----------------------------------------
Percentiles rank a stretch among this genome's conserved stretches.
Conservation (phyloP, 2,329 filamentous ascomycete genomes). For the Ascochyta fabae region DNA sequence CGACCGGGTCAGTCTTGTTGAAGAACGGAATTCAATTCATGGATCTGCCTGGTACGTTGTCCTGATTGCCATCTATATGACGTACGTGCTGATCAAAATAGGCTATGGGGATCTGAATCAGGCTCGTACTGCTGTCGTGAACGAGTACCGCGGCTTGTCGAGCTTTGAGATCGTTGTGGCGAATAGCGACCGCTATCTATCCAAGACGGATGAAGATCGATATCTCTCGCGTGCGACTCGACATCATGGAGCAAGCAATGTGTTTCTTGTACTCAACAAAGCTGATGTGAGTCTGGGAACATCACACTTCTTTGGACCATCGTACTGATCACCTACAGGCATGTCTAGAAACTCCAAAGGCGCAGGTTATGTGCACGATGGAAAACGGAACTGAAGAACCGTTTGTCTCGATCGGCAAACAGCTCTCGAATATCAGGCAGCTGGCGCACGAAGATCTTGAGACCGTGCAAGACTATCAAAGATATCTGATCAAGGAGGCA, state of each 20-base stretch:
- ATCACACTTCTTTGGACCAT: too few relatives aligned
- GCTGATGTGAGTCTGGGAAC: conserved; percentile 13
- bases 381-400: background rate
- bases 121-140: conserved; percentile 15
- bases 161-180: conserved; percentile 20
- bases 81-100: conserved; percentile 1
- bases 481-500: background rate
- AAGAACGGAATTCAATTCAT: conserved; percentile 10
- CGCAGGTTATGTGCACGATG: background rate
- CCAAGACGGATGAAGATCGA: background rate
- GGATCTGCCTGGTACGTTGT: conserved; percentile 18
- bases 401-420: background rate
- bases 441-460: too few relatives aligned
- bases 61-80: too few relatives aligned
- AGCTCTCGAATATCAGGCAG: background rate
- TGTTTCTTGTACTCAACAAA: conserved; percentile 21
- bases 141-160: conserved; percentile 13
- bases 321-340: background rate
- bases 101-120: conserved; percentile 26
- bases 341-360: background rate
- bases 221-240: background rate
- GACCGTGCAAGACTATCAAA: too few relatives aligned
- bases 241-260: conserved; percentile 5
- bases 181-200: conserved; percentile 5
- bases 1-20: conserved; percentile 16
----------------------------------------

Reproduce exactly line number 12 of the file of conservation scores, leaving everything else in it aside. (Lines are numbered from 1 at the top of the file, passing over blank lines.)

- CCAAGACGGATGAAGATCGA: background rate